2. Stay connected to Allidm
Find us on Facebook:
http: //www. facebook.com/allidm
Follow us on Twitter:
Look for us on LinkedIn:
http: //www. linkedin.com/allidm
Visit our blog:
3. Disclaimer and Acknowledgments
The contents here are created as a own personal endeavor and
thus does not reflect any official stance of any Identity and
Access Management Vendor on any particular technology
4. Contact Us
On this presentation we’ll talk about some useful topics that
you can use no matter which identity and access management
solution or product you are working on.
If you know one that make a big difference please tell us to
include it in the future
User names and passwords are commonly used by
people during a log in process that controls access to
computer operating systems,
cable TV decoders,
automated teller machines (ATMs),
Video Games consoles,
6. What’s a password?
A password is a secret word or string of characters that is
used for authentication, to prove identity or gain access to
A sequence of characters that one must input to gain
access to a file, application, or computer system.
The password should be kept secret from those not
Also called passkey.
7. Common Issues
Users employ the same password for accounts on
User forget the password
Users put short password or common password
Name, birthday,company name, etc
8. Form of stored passwords
If an attacker gains access to such an internal password store, all passwords—and
so all user accounts—will be compromised.
access to the actual password will still be difficult for a snooper who gains internal
access to the system
A common approach stores only a "hashed" form of the plaintext password.
When a user types in a password on such a system, the password handling
software runs through a cryptographic hash algorithm, and if the hash value
generated from the user's entry matches the hash stored in the password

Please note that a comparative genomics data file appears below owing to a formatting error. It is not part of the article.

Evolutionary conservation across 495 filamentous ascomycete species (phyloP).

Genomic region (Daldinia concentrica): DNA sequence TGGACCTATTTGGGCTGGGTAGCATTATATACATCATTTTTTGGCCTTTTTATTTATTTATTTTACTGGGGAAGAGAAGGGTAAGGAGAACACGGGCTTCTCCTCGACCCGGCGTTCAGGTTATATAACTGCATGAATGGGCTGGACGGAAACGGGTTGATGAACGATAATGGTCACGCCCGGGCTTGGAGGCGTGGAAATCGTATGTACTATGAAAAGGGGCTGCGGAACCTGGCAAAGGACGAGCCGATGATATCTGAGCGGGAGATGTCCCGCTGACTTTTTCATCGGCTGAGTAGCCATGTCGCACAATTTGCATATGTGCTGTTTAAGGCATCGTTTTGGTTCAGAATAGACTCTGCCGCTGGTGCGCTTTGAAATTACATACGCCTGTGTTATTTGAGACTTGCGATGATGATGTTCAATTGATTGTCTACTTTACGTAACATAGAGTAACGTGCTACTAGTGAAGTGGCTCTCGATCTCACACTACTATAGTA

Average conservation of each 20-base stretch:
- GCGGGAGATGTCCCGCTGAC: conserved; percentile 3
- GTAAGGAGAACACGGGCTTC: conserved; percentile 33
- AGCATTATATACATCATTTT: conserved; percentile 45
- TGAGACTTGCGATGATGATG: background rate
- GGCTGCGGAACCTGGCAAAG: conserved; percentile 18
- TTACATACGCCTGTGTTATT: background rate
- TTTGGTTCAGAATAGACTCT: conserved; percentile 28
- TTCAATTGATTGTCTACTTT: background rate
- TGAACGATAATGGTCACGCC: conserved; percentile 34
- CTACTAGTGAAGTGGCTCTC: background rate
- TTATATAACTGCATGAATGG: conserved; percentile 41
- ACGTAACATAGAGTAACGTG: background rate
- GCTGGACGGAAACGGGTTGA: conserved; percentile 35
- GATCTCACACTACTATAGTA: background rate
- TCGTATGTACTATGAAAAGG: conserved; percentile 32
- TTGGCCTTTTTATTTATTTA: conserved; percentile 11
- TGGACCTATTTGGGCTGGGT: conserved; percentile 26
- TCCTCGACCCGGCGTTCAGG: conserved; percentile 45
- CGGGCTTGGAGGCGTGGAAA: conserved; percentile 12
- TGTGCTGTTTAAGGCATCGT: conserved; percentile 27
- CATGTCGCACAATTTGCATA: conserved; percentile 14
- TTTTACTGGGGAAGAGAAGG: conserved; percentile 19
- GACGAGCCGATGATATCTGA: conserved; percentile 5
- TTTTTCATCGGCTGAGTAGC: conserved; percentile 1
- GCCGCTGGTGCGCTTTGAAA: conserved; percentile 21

database, the user is permitted access.
9. Password Management
Some common password operations are
10. Password Features
Passwords have the following login controls and
management features that you should configure in
accordance with an organization's security policy and
security best practices
Limited time periods
The longer the better
Longer passwords are more difficult to crack,
Configure systems to require a minimum password
length of six to eight characters.
Of course, users can easily forget long passwords or
simply find them too inconvenient, leading to some of
the human-nature problems.
Strong passwords contain a mix of upper- and
lowercase letters, numbers, and special characters
such as # and $
Remember that some systems may not accept certain
special characters, or those characters may perform
Set maximum password aging to require password
changes at regular intervals: 30-, 60-, or 90-day
periods are com
Set minimum password aging
One day is usually recommended to prevent users from
easily circumventing password history controls
for example, by changing their password five times within
a few minutes, then setting it back to the original password
Password history settings allow a system to
remember previously used passwords for a specific
five is usually recommended
This security setting prevents users from
circumventing maximum password aging by
alternating between two or three familiar passwords
when they're required to change their passwords
15. Limited attempts
This control limits the number of unsuccessful log-on
Consists of two components